# Should I use XTS or GCM to encrypt my hard drives?

I want to start encrypting all of my hard drives, but I don't know whether to choose XTS or GCM mode. Why is it that XTS is recommended (since the most websites I visit use GCM in their HTTPS connection)? So my question is: should I use XTS or GCM, and why is one better than the other?

Use XTS for whole-disk encryption. It is designed for that purpose. Definition of XTS mode in wiki is under the Disk Encryption Theory which says enough i think :)

In GCM, for a fixed key each, IV value must be distinct. This makes it disadvantageous for encryption of large files.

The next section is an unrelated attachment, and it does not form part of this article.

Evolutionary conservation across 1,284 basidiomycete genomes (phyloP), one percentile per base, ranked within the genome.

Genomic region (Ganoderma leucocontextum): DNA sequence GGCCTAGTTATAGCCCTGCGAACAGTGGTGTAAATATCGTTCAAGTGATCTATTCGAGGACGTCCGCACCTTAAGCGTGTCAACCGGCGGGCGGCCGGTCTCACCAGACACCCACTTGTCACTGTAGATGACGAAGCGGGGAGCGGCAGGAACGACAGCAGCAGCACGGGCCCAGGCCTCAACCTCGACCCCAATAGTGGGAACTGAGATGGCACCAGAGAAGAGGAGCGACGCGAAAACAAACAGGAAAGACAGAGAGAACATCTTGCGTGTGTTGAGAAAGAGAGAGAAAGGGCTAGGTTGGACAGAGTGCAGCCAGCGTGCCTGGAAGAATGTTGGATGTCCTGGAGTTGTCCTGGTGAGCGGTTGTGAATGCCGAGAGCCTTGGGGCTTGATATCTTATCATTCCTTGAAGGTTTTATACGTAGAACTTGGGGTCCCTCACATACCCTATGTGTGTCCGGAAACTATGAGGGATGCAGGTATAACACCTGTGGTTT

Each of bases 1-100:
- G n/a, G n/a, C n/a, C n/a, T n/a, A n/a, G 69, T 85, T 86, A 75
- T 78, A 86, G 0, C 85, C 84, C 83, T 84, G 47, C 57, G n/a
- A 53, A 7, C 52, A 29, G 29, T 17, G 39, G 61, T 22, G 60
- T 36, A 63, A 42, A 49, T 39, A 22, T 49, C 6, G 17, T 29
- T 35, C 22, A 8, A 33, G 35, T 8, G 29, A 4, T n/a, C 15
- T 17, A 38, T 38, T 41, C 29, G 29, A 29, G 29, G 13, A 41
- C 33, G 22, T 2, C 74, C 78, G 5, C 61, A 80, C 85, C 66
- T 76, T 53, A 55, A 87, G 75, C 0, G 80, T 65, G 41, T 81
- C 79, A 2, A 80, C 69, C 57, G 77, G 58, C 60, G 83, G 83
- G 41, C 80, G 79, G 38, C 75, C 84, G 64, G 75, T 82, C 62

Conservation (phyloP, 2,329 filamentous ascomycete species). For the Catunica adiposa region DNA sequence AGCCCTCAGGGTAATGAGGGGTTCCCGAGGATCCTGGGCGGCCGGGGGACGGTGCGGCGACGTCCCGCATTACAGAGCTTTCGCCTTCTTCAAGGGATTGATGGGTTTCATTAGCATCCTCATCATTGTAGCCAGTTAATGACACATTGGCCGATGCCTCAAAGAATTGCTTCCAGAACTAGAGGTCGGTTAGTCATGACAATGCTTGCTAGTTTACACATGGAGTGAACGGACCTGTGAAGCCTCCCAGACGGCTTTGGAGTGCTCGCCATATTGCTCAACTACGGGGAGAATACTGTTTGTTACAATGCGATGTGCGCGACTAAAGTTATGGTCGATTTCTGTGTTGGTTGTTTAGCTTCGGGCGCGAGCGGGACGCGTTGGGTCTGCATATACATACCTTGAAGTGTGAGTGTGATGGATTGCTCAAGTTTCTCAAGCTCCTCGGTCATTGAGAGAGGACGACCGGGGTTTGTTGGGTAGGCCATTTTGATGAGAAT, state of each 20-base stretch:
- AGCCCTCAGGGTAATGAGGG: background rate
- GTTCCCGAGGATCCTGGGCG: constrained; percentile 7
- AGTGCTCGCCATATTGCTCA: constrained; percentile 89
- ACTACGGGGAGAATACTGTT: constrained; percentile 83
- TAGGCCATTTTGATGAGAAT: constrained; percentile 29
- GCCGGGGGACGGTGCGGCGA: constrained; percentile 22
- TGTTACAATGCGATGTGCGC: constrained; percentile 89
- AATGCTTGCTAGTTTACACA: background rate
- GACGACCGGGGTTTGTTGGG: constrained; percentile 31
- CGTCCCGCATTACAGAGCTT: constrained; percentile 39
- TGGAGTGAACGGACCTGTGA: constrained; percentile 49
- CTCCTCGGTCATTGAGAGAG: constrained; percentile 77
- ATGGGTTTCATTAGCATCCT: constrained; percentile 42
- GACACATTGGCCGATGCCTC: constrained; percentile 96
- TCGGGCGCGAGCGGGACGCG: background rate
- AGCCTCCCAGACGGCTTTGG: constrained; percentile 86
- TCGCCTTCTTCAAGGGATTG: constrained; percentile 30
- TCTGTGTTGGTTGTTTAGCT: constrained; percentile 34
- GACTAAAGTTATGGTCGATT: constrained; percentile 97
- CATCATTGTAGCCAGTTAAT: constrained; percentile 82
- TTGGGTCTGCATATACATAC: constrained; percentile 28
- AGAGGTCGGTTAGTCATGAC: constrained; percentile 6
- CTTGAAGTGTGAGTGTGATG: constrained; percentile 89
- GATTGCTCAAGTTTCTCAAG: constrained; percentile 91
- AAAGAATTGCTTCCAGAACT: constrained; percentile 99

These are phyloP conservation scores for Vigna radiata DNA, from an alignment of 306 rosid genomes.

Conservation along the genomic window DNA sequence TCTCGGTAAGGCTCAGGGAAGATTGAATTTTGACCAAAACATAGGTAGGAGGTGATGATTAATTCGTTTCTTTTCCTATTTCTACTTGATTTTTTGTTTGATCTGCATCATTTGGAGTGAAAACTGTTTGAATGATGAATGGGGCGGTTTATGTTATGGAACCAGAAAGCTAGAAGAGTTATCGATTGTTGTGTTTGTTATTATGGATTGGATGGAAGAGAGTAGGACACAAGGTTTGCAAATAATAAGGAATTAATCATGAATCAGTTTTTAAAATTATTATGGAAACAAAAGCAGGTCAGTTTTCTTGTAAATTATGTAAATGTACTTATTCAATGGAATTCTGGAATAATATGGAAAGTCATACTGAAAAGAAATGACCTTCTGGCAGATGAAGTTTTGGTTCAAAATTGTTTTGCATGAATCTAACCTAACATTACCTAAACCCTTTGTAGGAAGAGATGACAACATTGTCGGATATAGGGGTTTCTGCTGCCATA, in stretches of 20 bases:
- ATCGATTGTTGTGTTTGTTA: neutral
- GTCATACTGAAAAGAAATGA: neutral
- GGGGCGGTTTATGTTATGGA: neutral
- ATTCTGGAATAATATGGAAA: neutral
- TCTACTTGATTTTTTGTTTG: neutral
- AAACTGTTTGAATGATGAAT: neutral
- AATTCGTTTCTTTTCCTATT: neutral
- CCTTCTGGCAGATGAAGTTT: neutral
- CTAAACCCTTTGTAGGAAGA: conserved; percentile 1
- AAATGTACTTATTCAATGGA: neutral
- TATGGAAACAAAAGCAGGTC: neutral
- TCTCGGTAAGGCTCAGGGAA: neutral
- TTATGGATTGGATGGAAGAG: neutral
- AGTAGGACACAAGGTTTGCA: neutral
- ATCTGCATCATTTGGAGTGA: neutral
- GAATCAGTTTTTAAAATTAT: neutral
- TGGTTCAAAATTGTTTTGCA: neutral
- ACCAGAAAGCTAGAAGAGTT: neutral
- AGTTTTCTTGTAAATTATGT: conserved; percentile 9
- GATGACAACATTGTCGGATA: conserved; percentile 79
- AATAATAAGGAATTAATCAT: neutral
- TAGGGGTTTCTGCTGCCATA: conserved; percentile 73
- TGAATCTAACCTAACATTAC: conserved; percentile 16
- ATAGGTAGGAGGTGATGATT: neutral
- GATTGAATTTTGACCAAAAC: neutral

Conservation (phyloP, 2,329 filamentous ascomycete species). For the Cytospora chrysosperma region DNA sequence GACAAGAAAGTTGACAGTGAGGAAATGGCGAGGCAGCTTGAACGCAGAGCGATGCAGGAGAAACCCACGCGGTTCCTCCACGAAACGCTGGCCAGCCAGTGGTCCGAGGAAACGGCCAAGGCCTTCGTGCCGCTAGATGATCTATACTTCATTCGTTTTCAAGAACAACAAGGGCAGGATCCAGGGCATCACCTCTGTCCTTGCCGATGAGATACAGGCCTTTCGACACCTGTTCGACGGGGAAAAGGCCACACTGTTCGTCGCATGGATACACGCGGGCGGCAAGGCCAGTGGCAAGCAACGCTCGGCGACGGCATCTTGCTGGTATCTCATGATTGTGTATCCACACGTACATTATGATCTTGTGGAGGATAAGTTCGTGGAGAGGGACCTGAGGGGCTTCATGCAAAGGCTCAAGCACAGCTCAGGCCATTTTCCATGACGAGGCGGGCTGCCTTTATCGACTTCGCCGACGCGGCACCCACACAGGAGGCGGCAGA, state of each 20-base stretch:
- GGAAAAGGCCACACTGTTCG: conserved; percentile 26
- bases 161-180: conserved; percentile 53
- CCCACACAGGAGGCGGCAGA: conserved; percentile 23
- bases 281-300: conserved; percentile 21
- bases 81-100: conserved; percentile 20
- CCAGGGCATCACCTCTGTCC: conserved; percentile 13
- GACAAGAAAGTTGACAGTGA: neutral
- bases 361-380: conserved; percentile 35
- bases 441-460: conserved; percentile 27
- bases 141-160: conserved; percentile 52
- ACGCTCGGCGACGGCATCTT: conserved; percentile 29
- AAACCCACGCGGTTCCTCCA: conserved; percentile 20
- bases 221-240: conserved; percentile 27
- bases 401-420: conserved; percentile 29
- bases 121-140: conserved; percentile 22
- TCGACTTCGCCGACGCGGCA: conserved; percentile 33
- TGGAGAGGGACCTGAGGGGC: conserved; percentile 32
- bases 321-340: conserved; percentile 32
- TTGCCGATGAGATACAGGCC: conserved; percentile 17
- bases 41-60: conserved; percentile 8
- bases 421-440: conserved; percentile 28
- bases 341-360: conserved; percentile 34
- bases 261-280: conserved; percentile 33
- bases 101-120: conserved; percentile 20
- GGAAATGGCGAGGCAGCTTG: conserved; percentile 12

From an early GCM question:

GCM is bounded to encrypting about 68 GB


However, if you still want to use GCM in disk encryption, you can check this question.

• by saying it is bounded, does it mean it latterly cannot be used for encrypting things bigger than 68? or does it becomes insecure when doing so? May 23 '16 at 12:25
• It is insecure to encrypt more than $2^{39}-256$ (nearly 68 GB). Check this question about plain text size limit of GCM for more explanation May 23 '16 at 12:32
• You could of course also choose EAX (which uses CMAC underneath and to my knowledge doesn't have these kind of limitations). It's also less brittle than GCM. But it has one thing going against it: it hasn't been standardized (by NIST). Depending on the implementation it may also be slower (GMAC in GCM is a fast MAC and may also be hardware accelerated using specific instructions, but EAX may use AES-NI for the MAC). May 23 '16 at 13:12